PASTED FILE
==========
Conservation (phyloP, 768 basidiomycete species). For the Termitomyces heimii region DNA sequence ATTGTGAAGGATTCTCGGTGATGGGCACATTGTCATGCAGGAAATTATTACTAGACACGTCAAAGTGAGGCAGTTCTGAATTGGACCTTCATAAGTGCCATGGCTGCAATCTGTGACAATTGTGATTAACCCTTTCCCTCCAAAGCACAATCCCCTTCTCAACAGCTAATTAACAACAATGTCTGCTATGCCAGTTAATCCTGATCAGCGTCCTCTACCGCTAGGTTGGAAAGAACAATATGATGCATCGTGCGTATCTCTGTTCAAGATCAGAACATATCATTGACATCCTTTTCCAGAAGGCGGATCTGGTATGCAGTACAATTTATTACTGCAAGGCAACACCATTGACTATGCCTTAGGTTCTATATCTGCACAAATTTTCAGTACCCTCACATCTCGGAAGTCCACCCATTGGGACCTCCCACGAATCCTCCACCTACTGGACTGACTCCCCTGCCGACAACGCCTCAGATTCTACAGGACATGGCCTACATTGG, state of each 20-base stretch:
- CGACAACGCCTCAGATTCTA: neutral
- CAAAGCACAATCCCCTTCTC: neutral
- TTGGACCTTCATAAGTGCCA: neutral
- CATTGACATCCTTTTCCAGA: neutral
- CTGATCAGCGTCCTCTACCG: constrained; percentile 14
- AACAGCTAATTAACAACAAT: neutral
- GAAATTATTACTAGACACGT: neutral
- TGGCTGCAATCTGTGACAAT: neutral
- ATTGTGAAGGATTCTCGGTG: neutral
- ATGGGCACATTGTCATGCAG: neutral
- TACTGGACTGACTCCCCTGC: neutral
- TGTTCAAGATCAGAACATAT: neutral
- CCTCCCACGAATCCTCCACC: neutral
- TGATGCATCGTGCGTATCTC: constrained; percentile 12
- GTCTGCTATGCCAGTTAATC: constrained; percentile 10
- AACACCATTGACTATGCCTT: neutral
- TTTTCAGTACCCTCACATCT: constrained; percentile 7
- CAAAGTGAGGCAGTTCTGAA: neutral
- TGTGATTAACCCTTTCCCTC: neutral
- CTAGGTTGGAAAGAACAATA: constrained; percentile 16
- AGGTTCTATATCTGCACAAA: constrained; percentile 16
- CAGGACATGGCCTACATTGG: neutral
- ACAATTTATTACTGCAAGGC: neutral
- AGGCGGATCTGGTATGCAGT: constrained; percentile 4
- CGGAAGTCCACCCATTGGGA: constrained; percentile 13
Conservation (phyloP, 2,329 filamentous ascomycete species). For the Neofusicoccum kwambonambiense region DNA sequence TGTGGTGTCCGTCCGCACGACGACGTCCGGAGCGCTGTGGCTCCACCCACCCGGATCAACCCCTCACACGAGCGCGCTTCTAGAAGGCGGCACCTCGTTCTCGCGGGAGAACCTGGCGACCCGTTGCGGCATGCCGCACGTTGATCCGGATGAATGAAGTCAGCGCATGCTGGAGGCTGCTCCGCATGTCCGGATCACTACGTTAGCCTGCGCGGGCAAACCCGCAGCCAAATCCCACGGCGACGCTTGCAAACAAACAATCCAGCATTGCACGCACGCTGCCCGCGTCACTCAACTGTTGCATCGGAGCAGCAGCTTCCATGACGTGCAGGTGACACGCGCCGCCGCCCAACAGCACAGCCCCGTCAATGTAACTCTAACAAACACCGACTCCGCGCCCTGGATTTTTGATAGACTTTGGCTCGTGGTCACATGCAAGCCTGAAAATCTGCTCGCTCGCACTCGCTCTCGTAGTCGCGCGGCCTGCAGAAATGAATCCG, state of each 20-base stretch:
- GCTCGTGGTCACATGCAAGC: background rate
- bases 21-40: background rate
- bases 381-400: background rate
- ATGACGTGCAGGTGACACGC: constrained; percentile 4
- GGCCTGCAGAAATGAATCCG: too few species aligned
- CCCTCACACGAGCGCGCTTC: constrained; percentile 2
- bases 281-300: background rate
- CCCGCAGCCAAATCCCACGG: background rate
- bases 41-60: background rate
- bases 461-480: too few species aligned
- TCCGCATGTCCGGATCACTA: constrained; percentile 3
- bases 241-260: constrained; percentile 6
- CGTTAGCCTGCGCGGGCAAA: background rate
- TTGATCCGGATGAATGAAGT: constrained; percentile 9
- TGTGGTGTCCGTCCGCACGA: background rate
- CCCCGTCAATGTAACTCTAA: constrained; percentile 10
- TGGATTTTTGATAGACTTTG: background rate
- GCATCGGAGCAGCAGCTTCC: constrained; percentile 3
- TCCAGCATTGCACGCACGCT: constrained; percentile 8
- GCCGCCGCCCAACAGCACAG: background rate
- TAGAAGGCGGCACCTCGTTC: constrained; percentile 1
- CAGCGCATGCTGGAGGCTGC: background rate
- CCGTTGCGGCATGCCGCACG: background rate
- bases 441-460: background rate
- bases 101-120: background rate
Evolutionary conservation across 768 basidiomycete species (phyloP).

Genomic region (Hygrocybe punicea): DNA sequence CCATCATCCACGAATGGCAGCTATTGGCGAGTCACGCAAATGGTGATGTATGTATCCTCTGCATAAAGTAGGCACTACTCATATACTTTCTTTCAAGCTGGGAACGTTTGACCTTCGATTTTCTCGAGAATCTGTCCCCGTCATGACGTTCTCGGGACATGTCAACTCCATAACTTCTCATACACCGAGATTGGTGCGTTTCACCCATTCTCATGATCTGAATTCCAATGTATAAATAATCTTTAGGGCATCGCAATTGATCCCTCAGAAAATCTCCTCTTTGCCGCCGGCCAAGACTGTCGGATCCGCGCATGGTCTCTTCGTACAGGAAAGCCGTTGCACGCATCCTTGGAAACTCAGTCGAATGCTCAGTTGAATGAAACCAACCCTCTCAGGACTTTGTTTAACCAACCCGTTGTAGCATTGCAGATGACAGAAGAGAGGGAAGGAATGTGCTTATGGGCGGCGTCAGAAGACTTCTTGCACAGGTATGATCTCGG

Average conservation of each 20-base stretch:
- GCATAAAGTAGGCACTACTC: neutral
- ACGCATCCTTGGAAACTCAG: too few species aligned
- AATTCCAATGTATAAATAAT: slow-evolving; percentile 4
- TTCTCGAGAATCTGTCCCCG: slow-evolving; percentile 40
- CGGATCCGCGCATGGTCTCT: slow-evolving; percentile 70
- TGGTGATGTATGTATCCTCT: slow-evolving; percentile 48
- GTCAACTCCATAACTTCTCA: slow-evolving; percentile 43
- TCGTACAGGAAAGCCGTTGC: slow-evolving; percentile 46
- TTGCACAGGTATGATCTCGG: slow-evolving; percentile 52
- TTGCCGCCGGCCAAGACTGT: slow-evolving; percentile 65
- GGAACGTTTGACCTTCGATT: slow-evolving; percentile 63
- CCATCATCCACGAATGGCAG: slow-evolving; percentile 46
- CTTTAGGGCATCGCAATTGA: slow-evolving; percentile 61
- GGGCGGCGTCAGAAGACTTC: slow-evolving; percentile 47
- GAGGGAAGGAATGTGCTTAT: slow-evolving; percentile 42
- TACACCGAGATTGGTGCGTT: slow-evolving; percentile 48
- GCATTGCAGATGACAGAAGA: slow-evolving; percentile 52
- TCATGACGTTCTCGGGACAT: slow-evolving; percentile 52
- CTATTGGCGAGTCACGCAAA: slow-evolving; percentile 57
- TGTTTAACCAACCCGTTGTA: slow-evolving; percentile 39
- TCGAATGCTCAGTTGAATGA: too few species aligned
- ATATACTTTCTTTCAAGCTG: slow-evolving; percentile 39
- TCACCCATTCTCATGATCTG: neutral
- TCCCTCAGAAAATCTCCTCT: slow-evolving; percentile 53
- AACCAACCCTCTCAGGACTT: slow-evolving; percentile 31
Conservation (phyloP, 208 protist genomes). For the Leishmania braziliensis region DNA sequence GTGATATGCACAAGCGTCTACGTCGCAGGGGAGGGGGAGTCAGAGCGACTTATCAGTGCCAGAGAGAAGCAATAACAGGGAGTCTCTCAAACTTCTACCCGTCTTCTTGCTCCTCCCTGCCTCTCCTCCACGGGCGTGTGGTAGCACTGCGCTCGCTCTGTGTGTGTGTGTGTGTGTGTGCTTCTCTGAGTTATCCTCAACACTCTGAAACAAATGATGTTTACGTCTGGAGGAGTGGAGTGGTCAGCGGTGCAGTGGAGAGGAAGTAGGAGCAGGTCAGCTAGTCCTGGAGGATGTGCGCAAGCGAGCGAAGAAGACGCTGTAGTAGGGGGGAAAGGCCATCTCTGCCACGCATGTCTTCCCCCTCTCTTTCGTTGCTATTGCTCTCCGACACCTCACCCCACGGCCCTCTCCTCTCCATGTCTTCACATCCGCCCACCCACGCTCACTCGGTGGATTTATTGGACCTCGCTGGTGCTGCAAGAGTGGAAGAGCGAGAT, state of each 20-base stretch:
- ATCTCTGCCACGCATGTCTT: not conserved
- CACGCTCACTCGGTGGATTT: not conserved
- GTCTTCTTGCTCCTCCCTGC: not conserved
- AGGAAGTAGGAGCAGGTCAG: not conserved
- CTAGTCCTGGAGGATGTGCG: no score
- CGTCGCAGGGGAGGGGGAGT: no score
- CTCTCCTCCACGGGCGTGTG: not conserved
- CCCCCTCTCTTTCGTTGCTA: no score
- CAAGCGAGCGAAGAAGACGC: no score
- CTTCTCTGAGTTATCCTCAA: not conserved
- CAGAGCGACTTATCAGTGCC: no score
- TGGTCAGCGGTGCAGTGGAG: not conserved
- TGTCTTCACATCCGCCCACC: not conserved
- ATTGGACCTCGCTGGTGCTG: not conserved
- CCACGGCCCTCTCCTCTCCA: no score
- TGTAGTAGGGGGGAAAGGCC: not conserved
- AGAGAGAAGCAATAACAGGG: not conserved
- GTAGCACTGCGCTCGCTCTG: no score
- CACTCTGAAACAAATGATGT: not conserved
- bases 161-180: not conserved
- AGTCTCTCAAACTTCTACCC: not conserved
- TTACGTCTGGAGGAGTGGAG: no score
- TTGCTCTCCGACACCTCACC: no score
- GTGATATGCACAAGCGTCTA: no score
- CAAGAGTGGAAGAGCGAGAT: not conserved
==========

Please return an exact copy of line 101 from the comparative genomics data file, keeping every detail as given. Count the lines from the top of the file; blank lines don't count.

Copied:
- bases 161-180: not conserved